The psychology of search

colori1Staying on top of the latest Google algorithm update can be a full-time job. Unfortunately, it’s a job that not many hospitals have filled, leaving them open to confusion surrounding SEO and how to produce website content that will result in high page rankings.

As the CEO and owner of a content strategy and development company, I’ve often said that “if it’s good for the user, it’s good for search” is an apt SEO strategy. So when Google released the Panda algorithm update in 2011, I was able to joke that Google finally caught up with my philosophy. And while I’m no SEO expert, Google really did begin to apply the philosophy I’d been expounding into their algorithm. (Making me feel really smart.)

With the Panda update, websites needed to focus on providing high-quality information. Of course, “quality” is subjective, and you need to be aware that “quality” in this case isn’t measured in content length, so you won’t improve your low-quality pages by making them longer. Content can be short or long; what matters is that it provides the information the user seeks. (If it’s good for the user, it’s good for search.) The quality of the content on a website matters more than the quantity.

The Penguin update, which came out in 2012, about a year after Panda, focused on spammy backlinks. Just like keyword stuffing, folks had clued in that they could “trick” the algorithm by getting significant numbers of (often irrelevant) backlinks. Penguin addressed that situation.

So what’s a hospital marketer to do?

At the risk of sounding like a broken record, if it’s good for the user, it’s good for search. What are your users looking for? What do you WANT them to be looking for when they land on a particular page of your site?

This specific situation is one that we at WriterGirl address on a daily basis. It’s a subtle point, and it’s where the psychology of search comes into play. In order to fully explain this, let me walk you through a real-life scenario we just went through. (For clarity, I have to explain a bit about how we work. It’s not meant to be a sales pitch, but rather an explanation of how the subtleties of search come into play when writing highly custom healthcare content. Bear with me…)

WriterGirl trains each of our writers and project managers (PMs), and we certify them annually through our WriterGirl Academy. Part of this training involves one-on-one mentorship, which occurs on an as-needed basis with each writer and PM. The other day, an extremely experienced writer (more than ten years’ experience in healthcare writing, marketing and social media management) was working on some content. For a page on angina, she was using “chest pain” in the headline rather than “angina.” The mentor told her to think about what the user would be searching for in order to land on this page; in this case, is was “angina” rather than the more generic “chest pain.” (The writer was mentored to include “chest pain” in the content, but in order to help with SEO, to use the more specific term in the headline.)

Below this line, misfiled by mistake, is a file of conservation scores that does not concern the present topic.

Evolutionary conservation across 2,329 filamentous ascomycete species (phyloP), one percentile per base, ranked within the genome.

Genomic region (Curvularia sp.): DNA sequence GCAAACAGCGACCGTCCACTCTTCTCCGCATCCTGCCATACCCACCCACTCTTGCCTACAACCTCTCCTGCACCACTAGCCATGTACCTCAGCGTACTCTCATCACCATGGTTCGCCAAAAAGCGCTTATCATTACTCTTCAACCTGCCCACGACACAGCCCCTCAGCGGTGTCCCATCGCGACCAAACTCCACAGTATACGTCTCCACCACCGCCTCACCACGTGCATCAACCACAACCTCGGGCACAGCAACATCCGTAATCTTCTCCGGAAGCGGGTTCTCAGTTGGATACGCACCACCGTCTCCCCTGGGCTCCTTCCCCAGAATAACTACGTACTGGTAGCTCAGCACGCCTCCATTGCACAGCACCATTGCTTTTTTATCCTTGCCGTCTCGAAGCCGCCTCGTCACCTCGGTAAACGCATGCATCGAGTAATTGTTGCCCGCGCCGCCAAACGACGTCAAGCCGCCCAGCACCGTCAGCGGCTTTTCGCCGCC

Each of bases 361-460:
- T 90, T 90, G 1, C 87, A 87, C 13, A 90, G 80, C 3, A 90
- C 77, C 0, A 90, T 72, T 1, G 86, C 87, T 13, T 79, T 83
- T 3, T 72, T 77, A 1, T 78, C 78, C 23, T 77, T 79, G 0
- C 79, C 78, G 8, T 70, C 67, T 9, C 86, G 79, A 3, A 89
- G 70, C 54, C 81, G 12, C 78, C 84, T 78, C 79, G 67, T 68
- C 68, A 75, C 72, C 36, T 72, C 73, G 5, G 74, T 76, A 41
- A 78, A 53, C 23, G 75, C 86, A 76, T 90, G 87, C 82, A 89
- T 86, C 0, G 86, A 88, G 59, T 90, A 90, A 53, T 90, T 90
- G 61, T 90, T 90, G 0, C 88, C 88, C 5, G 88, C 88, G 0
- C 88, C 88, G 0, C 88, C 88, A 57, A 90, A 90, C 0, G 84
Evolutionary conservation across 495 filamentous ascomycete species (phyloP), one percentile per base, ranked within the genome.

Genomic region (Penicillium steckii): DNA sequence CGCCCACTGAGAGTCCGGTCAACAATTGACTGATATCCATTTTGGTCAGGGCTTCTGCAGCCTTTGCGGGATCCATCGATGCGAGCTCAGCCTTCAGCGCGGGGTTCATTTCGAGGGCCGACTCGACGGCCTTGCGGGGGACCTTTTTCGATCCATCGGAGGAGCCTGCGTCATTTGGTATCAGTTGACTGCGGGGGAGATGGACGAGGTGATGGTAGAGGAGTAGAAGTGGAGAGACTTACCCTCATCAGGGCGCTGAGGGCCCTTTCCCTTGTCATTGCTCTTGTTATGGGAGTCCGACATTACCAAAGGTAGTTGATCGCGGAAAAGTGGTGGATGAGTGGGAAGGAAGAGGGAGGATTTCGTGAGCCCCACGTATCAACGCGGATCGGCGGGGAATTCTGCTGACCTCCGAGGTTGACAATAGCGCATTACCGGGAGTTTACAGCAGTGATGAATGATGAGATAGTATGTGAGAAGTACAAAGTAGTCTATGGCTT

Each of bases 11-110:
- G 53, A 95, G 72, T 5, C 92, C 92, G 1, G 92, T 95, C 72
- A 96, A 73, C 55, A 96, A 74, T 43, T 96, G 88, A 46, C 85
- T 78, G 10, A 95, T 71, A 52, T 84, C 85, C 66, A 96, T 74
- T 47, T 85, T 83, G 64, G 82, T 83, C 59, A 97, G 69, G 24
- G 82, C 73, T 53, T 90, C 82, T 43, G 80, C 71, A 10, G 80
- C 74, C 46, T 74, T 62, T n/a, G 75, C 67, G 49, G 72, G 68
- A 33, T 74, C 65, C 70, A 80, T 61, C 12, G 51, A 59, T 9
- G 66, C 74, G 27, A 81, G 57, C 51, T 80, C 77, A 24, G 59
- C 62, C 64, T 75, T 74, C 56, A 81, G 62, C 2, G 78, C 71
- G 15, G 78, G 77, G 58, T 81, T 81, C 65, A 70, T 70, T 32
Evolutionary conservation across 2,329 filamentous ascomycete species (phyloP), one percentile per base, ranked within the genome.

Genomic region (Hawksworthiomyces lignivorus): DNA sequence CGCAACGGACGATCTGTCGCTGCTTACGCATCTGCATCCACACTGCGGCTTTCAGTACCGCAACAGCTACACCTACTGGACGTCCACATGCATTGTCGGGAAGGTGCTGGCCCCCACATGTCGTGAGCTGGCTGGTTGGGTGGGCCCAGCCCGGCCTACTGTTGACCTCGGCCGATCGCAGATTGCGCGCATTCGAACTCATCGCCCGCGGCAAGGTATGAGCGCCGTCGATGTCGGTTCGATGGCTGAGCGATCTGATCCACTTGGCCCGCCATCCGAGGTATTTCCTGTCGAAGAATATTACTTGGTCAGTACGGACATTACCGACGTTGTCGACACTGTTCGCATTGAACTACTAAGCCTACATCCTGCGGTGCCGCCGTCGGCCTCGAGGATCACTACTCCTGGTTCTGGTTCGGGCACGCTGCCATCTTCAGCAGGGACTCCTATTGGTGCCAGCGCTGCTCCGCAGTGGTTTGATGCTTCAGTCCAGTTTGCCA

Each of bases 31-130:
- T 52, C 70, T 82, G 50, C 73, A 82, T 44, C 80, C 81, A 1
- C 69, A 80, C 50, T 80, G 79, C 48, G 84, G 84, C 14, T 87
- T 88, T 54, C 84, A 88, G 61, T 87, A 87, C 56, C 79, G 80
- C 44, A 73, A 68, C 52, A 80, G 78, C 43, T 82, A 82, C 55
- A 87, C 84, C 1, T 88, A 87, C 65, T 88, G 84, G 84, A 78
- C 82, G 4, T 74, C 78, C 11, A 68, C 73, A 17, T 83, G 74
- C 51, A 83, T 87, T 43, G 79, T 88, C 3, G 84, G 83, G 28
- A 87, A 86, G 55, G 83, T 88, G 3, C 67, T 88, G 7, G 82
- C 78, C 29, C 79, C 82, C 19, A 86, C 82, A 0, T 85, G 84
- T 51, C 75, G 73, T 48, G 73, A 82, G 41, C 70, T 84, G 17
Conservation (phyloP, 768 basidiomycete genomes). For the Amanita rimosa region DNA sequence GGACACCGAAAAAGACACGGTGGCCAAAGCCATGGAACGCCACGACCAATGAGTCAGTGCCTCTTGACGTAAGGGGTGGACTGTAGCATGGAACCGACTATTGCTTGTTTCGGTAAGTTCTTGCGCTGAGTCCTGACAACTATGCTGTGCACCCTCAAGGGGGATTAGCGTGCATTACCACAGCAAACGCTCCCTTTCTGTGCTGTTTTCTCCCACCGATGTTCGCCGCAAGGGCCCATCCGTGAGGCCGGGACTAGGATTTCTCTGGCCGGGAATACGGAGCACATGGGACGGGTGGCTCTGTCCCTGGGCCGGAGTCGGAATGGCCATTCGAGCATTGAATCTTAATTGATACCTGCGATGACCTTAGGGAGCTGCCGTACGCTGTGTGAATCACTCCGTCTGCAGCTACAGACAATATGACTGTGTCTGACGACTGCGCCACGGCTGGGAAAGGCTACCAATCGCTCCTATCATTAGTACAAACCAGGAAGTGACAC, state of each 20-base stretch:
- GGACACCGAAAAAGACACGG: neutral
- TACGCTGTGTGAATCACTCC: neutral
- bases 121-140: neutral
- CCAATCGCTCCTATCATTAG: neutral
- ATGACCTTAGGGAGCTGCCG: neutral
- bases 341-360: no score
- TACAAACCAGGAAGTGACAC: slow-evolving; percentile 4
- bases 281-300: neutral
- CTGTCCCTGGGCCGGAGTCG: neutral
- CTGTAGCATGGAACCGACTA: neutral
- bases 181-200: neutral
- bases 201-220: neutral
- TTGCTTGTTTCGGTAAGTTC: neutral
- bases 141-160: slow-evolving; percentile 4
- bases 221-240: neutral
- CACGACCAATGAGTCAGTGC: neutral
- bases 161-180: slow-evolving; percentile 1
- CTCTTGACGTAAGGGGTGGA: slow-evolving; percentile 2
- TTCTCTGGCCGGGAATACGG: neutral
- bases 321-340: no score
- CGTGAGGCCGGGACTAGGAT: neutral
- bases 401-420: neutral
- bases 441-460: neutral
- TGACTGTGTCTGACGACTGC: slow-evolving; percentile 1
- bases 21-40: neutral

The writer then began working on content for high blood pressure. Taking her cue from her mentoring session, she used “hypertension” – the more specific term – in her headline. Great job, right? The writer is applying the lesson learned, demonstrating that she was listening and understanding the direction.

Not so fast.

This is where the psychology comes in. (And where manufactured SEO programs fall short, by the way.)

In this case, the user would most likely search for “high blood pressure” rather than “hypertension.” The “whys” of this are subtle, and they involve everything from language to logic to advertising. Simply put, the population at large is exposed to the phrase “high blood pressure” far more than they are exposed to the word “hypertension.” So in this case, it behooved the hospital to use “high blood pressure” in the headline for better SEO.

How do we know this?

Well, that’s a tough question to answer, again because it’s so subtle. It involves all of our senses – paying attention both visually and orally to language on television and in print, not to mention digital outlets. It requires an understanding of the target audience – and not just their reading level. (“Angina” is a medical term, but one that a user searching for treatment would use, rather than the more generic “chest pain” phrase, which could imply a search for something like “signs of a heart attack” rather than “angina.”)

This situation is just one example of how personal SEO has become. Google is now working on AI (artificial intelligence), with the goal that results fit so clearly into the flow of what you’re looking for that you don’t even notice it’s happened. Your users are looking for ever-more complex answers, and by remembering to put yourselves in the seat of the user, you’ll create better content. And that better content will result in better SEO.